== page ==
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Unread 02-15-2012, 09:06 AM   #16
walkerhoundvm
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Quote:
Originally Posted by titomars View Post
I know nothing specific to the Howell system, but what you describe is common over on the Cherokee forum. i have had this happen to my Cherokee too. 9 times out of 10 it is a failed or failing crank position sensor. On the 4.0 it is the one sensor that will kill the engine at any time. Just a suggestion for you.
I've never run into that one, but you're right, it's a good one to check. There is a spade connector that plugs into the distributor cap - check it to make sure it's seated well.

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Unread 02-15-2012, 09:53 AM   #17
outdoorguy86
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Quote:
Originally Posted by titomars View Post
I know nothing specific to the Howell system, but what you describe is common over on the Cherokee forum. i have had this happen to my Cherokee too. 9 times out of 10 it is a failed or failing crank position sensor. On the 4.0 it is the one sensor that will kill the engine at any time. Just a suggestion for you.

Thanks for the suggestion. I'm not sure my jeep has a CPS though. From the factory it had a carb, and I was under the impression that there was no CPS on the carbed jeeps. Someone correct me if I am wrong, but I dont think my jeep has one.
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Unread 02-15-2012, 10:16 AM   #18
sherlocktk
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There is no CPS on the howell system. The howell's only "igntion" based input is the tach signal from coil - wire. Its the only way the comptuer knows the engine is "running" The rest are sensors for fuel mixture.

you might want to get a couple of cheap lights from local auto parts store so you can "see" if something is getting electricity and when. I would probably put one on the fuel pump and the +12 ignition wire you used to get power for the howell computer. (on mine this wire is a large 10 gauge red wire with white stripe)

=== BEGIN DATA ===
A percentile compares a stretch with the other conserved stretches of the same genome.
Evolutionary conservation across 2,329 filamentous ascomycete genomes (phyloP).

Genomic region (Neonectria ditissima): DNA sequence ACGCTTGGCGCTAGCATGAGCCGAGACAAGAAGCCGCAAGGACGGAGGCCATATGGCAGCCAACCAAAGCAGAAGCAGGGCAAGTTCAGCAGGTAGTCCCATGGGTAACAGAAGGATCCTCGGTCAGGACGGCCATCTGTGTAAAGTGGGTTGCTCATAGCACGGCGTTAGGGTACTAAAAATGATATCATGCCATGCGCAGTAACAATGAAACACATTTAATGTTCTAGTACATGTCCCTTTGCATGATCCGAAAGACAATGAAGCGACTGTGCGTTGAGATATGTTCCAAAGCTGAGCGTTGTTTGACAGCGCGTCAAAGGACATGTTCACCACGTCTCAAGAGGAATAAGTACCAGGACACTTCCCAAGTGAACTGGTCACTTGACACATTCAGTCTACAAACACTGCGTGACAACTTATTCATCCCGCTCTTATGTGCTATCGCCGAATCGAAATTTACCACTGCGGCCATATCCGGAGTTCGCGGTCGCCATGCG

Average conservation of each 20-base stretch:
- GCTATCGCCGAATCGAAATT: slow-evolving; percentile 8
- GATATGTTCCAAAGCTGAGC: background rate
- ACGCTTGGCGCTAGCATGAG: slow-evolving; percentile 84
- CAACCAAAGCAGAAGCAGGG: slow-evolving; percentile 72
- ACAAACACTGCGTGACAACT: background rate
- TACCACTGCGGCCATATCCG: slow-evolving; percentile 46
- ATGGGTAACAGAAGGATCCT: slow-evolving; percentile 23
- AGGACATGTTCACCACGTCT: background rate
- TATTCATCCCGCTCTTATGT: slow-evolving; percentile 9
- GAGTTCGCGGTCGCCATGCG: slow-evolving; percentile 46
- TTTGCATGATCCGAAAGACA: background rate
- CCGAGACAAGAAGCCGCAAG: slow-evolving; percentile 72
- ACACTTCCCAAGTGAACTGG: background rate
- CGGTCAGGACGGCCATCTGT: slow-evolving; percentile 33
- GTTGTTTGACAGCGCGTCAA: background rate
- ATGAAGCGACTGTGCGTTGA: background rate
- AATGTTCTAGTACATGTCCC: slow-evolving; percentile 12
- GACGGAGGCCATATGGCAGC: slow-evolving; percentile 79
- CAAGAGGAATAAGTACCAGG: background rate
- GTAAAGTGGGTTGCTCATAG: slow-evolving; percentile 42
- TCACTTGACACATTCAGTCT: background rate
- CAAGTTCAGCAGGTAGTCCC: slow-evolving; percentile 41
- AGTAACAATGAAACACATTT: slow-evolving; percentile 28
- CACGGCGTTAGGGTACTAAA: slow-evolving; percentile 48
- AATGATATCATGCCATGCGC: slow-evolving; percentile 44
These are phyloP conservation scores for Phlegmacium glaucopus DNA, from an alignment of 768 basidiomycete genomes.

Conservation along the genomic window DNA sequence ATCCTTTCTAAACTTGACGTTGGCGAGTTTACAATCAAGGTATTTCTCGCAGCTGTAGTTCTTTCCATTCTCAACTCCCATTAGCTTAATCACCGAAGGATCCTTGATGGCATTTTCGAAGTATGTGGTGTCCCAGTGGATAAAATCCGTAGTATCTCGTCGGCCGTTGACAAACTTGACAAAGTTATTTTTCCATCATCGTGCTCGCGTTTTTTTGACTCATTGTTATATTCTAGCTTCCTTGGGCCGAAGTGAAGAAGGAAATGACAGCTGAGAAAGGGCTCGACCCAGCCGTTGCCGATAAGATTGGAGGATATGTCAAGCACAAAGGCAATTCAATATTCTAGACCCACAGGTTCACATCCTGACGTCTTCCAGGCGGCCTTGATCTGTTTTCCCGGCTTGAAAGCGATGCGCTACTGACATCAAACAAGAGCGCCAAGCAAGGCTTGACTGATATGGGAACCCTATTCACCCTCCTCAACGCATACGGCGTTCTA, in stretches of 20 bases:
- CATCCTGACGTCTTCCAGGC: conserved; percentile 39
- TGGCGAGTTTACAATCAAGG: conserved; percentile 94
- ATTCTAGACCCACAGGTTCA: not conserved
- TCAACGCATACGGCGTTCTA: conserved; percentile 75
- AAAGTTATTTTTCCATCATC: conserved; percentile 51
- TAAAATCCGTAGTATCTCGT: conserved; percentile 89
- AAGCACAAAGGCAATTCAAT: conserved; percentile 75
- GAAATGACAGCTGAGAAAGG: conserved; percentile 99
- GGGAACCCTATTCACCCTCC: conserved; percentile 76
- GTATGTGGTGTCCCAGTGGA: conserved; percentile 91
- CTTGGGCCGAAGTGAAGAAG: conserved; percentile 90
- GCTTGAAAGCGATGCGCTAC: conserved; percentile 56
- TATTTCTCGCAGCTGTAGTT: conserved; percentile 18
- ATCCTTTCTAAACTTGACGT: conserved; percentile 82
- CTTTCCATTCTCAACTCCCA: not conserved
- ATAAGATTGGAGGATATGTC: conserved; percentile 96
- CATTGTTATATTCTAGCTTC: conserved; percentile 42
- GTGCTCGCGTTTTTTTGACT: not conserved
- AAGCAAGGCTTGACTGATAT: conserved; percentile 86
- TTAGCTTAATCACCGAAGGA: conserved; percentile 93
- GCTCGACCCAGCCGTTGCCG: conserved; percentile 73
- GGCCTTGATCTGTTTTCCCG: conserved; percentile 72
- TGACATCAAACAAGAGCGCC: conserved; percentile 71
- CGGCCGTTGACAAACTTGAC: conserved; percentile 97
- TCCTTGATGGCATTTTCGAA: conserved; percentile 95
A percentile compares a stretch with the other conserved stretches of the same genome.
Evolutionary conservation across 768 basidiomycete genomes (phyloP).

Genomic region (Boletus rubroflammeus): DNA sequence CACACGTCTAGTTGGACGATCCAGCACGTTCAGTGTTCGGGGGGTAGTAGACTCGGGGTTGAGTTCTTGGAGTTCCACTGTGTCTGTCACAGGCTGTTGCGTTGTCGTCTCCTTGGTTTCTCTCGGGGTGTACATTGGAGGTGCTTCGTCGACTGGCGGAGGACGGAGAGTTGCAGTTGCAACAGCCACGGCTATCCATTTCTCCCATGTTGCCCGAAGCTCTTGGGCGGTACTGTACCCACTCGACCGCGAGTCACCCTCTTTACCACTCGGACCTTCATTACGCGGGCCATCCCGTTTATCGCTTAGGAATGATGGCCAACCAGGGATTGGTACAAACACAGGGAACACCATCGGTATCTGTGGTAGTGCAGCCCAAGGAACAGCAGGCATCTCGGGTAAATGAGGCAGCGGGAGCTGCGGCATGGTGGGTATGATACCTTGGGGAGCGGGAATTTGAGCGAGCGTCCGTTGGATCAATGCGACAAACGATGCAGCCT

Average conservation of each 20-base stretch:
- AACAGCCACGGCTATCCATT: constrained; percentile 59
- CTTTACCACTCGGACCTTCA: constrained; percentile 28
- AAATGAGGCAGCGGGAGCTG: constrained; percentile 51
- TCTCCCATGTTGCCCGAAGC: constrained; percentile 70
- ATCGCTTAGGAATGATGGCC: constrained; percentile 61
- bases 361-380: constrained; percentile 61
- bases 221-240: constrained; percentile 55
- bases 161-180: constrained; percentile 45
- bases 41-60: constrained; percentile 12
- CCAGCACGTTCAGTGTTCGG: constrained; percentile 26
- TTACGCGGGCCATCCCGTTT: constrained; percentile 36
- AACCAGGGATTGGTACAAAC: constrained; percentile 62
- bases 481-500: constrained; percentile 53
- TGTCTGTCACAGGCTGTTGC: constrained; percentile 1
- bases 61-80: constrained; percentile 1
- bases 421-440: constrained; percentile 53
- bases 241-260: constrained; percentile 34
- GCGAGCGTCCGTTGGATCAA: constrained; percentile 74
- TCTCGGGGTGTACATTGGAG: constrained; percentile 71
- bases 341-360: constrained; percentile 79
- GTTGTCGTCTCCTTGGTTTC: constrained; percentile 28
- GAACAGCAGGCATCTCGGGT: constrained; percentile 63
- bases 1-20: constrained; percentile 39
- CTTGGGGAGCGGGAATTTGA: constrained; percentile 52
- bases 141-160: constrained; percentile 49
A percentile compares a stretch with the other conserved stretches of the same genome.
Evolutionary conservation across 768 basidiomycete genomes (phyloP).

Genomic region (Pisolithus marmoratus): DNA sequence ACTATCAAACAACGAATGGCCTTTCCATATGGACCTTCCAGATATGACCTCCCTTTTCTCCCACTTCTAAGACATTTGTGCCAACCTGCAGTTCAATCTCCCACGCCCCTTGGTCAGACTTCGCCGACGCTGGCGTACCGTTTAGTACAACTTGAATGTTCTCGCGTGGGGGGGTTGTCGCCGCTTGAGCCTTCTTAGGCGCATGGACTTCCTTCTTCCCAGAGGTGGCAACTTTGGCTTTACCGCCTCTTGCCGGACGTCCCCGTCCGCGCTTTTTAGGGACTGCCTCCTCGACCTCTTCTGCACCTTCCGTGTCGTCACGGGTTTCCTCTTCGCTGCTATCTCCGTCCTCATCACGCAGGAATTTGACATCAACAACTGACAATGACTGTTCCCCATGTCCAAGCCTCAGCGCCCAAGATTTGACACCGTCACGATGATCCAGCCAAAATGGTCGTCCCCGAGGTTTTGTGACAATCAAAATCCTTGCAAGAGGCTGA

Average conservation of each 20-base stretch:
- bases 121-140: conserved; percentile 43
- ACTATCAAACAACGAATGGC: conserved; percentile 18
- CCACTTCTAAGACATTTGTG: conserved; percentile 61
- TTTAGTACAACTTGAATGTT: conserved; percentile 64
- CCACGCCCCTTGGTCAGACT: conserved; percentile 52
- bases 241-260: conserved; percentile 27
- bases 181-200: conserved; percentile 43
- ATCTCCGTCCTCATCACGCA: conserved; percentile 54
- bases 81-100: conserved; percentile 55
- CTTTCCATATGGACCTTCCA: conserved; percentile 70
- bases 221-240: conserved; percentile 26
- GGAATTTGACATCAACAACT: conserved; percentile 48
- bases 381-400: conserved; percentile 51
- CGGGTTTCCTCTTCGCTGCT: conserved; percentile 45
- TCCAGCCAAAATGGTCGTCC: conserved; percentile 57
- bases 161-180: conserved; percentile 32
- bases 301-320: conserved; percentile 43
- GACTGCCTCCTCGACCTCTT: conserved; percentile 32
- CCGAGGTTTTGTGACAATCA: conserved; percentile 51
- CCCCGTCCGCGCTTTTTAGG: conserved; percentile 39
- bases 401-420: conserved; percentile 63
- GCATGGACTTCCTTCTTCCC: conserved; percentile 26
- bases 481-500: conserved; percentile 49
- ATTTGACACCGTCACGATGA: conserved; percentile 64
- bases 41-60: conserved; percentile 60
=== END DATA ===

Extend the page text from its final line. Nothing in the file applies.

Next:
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Unread 02-15-2012, 10:17 AM   #19
walkerhoundvm
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Quote:
Originally Posted by outdoorguy86 View Post
Thanks for the suggestion. I'm not sure my jeep has a CPS though. From the factory it had a carb, and I was under the impression that there was no CPS on the carbed jeeps. Someone correct me if I am wrong, but I dont think my jeep has one.
I think what both of us meant (well me at least) was that spade connector that attaches to the distributor coil (not distributor as I said above). The computer picks up a tach signal there.
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Unread 02-16-2012, 10:31 PM   #20
outdoorguy86
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So I was trying to think back to when exactly the problems started with the jeep (the engine problems, its a jeep it will always have problems....). I had micro cracks in the rubber fuel line going up to the TBI, so I replaced both that and the return line. I used the same diameter that was on there, 5/16 from the pump and 1/4 on the return. I picked up an inline fuel pressure gauge, but have yet to install it. But I was thinking that maybe the diameter of these lines is causing problems. It looks like some others are running 3/8 from the pump and 5/16 on the return. Is this what most everyone is running? I threw a tach on there yesterday, it seems to be a little high at idle, around 1k. This could be due to excess pressure I suppose. I'll let you know what the pressure is when I get the gauge in in the next day or two.
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Unread 02-17-2012, 05:09 AM   #21
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Install the guage on the return line. You want 0 psi. 1/4" is too small IMO.
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Unread 02-17-2012, 07:52 AM   #22
outdoorguy86
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Install the guage on the return line. You want 0 psi. 1/4" is too small IMO.
I wanted to get a gauge for each line, but they only had one in stock. the gauge is made to fit 3/8" line, so getting it on the 1/4 return line may be a challenge. I figured it would be better to have it on the line from the pump, that way I can get that reading. to see if there is a blockage on the return I can just pull the hose and run it into a can and then see if the pressure goes down.
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Unread 02-18-2012, 12:28 AM   #23
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So here is an update. I got the pressure gauge in this evening. I was really hoping it would be a fuel pressure issue, but it looks like I'm getting 11-12 psi from the pump. Once the engine warms up a bit, rpms are about where they should be around 650. That may be a little on the low side, but not way off.

I let it idle until it died. Looking into the TBI there was quite a bit of fuel all over the place. Tried to get it to turn over again, but no dice. I do hear the fuel pump turn on each time and I am getting fuel from the injectors. Pulled out the multimeter and measured the voltage on the ignition coil. With the key in Run, it was only reading 6V, but it should be reading 12. Would this mean bad coil?